Category Archives: Gardening and flowers

Violets the Fad This Winter: 1893

hand painted violet fan

VIOLETS THE FAD THIS WINTER.

They Will Appear in Every Sort of Shape That Fashion Can Suggest.

The violet is the flower of the coming winter.

All the new things of every sort are covered with violets. The new embroidery patterns are in violets. The new candleshades have paper violets stuck upon them. Even the candles are of a novel tint–purple.

The newest ribbons in the shops are violet, the color running through a surprising number of shades. The latest fancy soaps are wrapped in violet-colored paper. Note paper in pale violet is to be a fashionable fad, and my lady will scent her dainty mouchoir with violet perfume.

Some of the swellest Washington women are going to give violet teas during the coming season. On these occasions of modish festivity many gowns will be worn of white silk with violets brocaded upon them, the corsage bouquets being great bunches of the same flowers. One dress already designed will have a low cut bodice entirely surrounded by a deep wreath of violets. At tea tables violet ribbons will be stretched from the candles to the chandeliers above, forming a sort of May pole effect.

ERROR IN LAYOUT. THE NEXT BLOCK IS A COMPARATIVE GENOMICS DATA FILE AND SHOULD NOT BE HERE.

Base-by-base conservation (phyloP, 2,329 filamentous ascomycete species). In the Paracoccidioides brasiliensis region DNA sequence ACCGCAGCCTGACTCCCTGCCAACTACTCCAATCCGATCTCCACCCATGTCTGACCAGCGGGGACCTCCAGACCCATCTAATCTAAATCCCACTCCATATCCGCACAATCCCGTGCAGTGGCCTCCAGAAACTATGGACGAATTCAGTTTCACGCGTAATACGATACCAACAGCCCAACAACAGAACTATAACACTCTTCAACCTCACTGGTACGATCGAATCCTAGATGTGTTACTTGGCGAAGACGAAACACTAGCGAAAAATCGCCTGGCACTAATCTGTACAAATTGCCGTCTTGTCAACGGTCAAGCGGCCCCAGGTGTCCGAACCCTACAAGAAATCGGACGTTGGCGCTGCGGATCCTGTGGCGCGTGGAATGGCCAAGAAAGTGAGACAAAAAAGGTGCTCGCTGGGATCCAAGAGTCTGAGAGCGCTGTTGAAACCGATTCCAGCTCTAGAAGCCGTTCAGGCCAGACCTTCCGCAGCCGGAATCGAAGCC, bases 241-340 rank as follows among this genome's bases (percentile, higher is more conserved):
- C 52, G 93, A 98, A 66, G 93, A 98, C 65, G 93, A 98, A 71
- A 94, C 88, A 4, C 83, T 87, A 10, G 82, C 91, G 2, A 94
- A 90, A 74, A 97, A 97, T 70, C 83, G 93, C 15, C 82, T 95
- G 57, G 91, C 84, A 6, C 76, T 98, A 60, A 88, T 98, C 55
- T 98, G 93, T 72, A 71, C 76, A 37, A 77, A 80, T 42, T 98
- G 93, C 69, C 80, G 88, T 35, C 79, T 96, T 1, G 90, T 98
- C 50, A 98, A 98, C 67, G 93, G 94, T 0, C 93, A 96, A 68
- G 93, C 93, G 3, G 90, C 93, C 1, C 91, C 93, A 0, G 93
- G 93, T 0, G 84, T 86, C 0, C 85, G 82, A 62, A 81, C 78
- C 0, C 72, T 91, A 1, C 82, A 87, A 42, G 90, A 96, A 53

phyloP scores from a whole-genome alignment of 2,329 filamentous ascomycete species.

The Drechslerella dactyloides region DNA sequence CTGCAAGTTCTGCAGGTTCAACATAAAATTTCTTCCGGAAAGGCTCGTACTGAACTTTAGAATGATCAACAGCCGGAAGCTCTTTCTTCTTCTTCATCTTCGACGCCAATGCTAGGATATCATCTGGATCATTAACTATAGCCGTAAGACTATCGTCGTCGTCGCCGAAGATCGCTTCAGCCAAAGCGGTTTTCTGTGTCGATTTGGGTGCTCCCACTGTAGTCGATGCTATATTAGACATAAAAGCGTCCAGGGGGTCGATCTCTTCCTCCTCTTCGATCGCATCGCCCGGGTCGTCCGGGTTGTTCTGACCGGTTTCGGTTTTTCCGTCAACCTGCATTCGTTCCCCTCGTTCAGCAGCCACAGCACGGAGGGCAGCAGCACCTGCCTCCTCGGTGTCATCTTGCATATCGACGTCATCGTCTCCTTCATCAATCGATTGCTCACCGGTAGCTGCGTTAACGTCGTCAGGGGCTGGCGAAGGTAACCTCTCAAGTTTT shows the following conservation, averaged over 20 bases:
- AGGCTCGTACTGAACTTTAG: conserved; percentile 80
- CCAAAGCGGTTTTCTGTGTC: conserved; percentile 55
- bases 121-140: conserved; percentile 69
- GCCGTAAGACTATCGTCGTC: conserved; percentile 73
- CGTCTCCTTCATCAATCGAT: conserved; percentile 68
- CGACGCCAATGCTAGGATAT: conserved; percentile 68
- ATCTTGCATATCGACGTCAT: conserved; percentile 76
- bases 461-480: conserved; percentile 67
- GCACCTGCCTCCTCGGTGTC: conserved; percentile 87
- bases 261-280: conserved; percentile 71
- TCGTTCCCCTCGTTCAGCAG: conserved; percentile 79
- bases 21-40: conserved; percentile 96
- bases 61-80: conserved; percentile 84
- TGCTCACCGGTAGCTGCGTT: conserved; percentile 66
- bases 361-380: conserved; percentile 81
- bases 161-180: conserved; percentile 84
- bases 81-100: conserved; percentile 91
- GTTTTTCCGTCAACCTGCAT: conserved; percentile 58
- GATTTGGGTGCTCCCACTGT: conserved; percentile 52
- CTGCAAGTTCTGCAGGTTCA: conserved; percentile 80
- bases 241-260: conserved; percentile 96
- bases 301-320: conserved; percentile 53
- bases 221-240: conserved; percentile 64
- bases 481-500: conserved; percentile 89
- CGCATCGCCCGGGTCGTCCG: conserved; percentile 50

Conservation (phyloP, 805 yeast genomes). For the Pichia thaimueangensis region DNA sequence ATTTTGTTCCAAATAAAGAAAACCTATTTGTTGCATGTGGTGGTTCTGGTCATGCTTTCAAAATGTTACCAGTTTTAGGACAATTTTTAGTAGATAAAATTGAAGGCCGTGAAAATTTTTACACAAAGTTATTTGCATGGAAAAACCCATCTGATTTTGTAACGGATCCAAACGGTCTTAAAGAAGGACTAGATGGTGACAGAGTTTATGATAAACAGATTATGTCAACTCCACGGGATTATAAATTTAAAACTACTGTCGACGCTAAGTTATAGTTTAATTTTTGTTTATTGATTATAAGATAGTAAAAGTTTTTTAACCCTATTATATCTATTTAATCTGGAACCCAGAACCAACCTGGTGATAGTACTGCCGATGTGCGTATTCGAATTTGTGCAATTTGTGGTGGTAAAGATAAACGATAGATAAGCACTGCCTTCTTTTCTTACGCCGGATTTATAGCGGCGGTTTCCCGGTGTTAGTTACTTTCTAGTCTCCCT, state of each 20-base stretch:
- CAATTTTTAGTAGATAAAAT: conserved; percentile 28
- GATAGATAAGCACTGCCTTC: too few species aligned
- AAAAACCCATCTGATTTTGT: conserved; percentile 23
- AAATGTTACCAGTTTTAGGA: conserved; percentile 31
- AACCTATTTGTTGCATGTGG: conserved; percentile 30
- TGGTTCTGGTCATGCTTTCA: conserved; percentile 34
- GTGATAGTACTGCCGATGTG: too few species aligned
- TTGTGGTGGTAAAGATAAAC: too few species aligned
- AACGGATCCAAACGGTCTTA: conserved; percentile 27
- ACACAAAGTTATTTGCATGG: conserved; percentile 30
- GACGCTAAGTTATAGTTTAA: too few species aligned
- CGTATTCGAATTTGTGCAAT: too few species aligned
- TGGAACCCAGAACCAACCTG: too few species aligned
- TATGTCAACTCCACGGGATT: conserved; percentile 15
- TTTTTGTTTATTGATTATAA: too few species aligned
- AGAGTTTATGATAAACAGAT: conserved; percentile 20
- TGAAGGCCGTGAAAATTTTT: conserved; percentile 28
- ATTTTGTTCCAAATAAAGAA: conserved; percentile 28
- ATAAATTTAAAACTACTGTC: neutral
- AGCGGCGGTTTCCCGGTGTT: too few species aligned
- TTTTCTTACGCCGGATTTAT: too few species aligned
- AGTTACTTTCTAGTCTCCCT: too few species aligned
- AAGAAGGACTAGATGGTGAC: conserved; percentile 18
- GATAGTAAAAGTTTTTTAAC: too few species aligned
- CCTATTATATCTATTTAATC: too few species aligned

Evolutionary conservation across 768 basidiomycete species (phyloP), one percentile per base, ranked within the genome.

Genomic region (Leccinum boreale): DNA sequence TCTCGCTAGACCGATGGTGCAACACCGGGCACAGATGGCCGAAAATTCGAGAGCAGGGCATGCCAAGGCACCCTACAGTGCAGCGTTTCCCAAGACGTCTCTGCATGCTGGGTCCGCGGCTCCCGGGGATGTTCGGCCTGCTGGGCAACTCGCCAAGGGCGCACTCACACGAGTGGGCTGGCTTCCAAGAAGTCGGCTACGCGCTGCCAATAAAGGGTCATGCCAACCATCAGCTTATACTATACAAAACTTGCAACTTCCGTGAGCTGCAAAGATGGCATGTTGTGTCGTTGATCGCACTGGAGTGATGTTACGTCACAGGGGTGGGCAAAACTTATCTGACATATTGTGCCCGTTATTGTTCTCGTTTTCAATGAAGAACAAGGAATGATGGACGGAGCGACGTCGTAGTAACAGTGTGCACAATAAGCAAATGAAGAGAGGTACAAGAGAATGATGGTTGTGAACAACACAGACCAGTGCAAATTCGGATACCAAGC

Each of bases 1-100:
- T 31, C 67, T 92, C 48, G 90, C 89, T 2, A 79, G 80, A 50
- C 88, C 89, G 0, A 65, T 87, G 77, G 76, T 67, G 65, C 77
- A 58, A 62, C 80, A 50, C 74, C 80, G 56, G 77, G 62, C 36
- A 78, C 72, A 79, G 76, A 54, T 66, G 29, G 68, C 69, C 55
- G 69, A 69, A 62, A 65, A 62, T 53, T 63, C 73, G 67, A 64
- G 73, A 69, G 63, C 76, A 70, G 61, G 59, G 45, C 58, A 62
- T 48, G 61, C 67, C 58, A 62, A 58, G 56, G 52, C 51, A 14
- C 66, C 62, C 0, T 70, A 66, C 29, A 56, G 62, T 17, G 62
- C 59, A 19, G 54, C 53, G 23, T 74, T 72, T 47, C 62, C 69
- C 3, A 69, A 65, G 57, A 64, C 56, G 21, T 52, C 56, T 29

A Violet Room.

One Washington house already has a whole room done in pale violet–the wall paper, hangings, furniture coverings, everything. A pretty effect is produced by making violet the color-motive for a lady’s bedchamber. The counterpane and pillow shams may be of white muslin over violet, and the dressing table in the same materials, tied with great violet bows in several shades. If nothing else is done in recognition of this new fad, one should have at least one sofa pillow of violet.

Violet has even become the proper color for babies, replacing the old-fashioned blue and pink. The violet tea gown will be very much the thing. It Is noticed that all the newest and most dainty porcelains are ornamented with violets, either scattered about or in solid bunches. The latest designs in jewelry are in these flowers, and fancy pins and such trifles in violets will be popular as gifts for the approaching Christmas.